Vladimir Putin’s spectacular "discovery" of two sixth century Greek urns whilst he was scuba diving in shallow water earlier this summer was a publicity stunt, the Russian prime minister's chief spokesman has admitted.
Press secretary Dmitry Peskov confessed that the artefacts had been sneaked into the water on purpose for the former KGB agent to find. In an interview with TV channel Dozhd he said:
"Look – Putin didn't find down there jugs that had lain there for many thousands of years. It's obvious."
"Of course they were found in the course of an expedition several weeks or days earlier. Of course they were left there or placed there. It's completely normal. There's no reason to gloat about this and everything else."
The concession was a rare moment of public transparency in a country where much of the media is controlled by the state. Dozhd is one of the few channels that have been criticial of the government, with Peskov’s choice prompting speculation that the latest move could be an attempt to counter his poor ratings in opinion polls.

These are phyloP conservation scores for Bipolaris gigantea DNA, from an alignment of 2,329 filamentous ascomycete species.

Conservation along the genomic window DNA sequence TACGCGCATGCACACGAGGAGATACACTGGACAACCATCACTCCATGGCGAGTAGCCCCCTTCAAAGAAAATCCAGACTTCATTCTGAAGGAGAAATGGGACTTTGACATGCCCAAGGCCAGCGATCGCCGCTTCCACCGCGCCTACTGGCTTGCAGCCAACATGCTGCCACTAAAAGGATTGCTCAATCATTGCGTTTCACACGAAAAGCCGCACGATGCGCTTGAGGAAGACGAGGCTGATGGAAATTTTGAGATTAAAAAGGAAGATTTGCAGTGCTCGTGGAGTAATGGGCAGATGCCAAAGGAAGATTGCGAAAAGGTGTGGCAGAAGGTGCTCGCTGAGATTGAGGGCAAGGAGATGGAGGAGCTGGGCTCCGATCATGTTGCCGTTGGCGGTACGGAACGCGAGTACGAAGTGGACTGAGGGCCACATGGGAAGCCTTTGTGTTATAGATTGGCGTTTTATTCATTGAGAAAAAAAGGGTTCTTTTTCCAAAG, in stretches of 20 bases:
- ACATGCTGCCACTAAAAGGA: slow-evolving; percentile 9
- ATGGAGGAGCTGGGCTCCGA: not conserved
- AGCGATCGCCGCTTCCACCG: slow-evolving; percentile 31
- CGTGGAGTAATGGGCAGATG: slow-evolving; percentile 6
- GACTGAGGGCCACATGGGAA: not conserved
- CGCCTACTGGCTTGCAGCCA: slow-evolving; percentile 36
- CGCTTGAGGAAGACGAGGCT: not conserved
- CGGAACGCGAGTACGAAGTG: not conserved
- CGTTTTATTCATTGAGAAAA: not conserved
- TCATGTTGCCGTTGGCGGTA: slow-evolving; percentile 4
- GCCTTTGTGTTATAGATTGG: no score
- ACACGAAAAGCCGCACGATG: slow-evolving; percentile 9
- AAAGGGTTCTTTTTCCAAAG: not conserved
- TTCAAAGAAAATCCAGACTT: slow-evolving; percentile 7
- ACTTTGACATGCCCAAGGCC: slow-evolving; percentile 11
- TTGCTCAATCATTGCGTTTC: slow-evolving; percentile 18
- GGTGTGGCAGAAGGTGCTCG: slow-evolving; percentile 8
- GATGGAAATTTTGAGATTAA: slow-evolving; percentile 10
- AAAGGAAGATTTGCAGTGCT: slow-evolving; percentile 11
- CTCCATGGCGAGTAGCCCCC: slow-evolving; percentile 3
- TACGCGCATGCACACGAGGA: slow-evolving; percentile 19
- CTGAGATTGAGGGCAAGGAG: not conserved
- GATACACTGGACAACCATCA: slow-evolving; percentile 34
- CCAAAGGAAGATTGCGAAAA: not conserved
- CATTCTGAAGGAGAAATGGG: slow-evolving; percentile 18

When Putin emerged dripping and triumphant with two suspiciously unmossy urns "rescued" from the Black sea, his adoption of "treasure hunter" mantle was ridiculed across the blogosphere as just another shameless stunt in a long line of cultivated macho performances.
"Diving in the Taman gulf, the Russian prime minister immediately found two amphorae that had been waiting for him since the 6th century AD at a depth of two metres," wrote independent newspaper Novaya Gazeta.
"He was lucky: In the same place, over the last two years archaeologists and divers of the Russian Academy of Sciences managed to find only a few pottery shards."
Putin's masculine showmanship has been well documented in recent months, with pictures showing him flying fighter jets, fishing topless and fire fighting, leading comedienne Laura Solon to describe him as the: "Poor women's Daniel Craig" on Radio 4's news quiz.
Vladimir Putin was president from 2000-2008 and will almost certainly become Russia's new leader after elections next March.
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